HELP my daughters school wants to pull her IEP!

Discussion in 'Special Ed 101' started by upset, Mar 16, 2013.

  1. upset

    upset New Member

    I fought for a year when she was in 2nd grade for this IEP. I was under the impression , and in fact was told to NEVER sign off on it , even if she didn't need it , just to have it in my back pocket. Well she's in 5th grade now, and we had a meeting with the team yesterday, they are all saying how great she's doing, etc etc... I said, well from what I understand when she goes with the intervention teacher it's basically a study hall, when I feel this woman should be helping her with her homework. WHen this child comes home we are very active parents and we end up spending TWO hours of time doing hw with her! so no wonder her work is good! I even told them some of this homework is bs in my opinion, I'm a college educated adult with a medical degree, my husband in literally a genius and we even look at some of this and are like "what?" this makes NO sense, how is a 10 yr old supposed to do this on her own?

    In fact her Language Arts teacher was there, I can't stand this woman, she sent home this ridiculous book report before xmas, I MYSELF spent 10 hours on it, and told her that, then I spent another 10 hours on it with my daughter, not to mention the time she had in class to do it, a bit extreme, sorry that's even beyond highschool level work!

    They didn't seem to listen to a thing we were saying, my hub went with. basically told us the IEP is no longer in effect because she's met her goals and is doing fine. I told them I'm not signing anything. So I really need help. Yes I'm beyond thrilled she's doing good, but at the same time, I don't think it's right that her father and I are spending 2 hours a night helping with hw either. I told them I do plan on homeschooling my son next year, and even though my daughter likes school, I might have to be the mean mom and pull her out too if this is how they are going to be! I said, so what i have to spend another year of taking her to a shrink to fight for an iep again? when I was under the impression that it was the parents FINAL say as to weather or not to end it or not, well guess I was way wrong, because as of now, she doesn't have one! I'm beyond livid right now. I was told never sign off on it, she can even take it to college if need be. Please help, what do I do? how do I get an advocate? or even a lawyer who deals with this?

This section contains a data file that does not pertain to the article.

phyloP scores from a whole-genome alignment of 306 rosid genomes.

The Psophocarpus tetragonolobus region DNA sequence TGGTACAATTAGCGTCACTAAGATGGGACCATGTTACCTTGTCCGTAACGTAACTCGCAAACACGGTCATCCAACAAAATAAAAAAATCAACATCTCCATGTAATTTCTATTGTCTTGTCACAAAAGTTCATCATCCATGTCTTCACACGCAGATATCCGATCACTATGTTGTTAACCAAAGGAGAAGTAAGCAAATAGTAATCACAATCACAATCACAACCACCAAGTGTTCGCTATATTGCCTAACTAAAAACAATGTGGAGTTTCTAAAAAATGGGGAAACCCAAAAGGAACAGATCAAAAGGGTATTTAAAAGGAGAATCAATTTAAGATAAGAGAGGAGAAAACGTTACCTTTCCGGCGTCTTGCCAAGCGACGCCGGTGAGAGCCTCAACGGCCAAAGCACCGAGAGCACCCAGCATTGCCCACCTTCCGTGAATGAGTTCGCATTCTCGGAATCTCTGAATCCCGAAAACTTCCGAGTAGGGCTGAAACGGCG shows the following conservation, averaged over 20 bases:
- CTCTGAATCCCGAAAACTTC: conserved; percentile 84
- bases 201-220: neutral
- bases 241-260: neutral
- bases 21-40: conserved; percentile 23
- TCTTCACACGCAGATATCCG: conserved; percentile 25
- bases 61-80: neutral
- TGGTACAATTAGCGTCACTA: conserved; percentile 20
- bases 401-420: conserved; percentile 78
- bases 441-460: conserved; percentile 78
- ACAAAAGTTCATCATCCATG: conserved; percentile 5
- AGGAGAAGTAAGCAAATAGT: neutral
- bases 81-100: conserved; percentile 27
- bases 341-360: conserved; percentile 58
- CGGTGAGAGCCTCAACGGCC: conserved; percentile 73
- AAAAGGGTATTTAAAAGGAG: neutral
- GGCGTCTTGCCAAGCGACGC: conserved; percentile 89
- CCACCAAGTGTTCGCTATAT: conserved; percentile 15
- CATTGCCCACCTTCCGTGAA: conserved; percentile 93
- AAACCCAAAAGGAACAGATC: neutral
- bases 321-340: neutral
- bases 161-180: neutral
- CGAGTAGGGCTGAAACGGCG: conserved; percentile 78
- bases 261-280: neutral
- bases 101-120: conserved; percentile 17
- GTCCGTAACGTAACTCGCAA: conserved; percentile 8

thank you....
    upset momma bear
  2. SomewhereOutThere

    SomewhereOutThere Well-Known Member

    Call the Dept. of Public Education and get an advocate. And stop doing her homework with her...that way they will see that she still has many challenges. We had this happen with my daughter and had to do this to get even a 504 plan back, but we did. They don't like IEP''s extra work for the teachers.

    My daughter is nearing college age. A two year college will honor an IEP, but I have been told that a four year college probably won't and that if she can't do the work, she won't get in. Also, they didn't let us, the parents, make the final decision either. It really hoovers.
  3. buddy

    buddy New Member

    Look at your parent rights pages for how to appeal. It's a team decision but you can request a re evaluation too( if that's how she got in) . Never do her homework. I agree, that's the only way for them to see her struggles.

    Get that advocate and appeal.
  4. TeDo

    TeDo CD Hall of Fame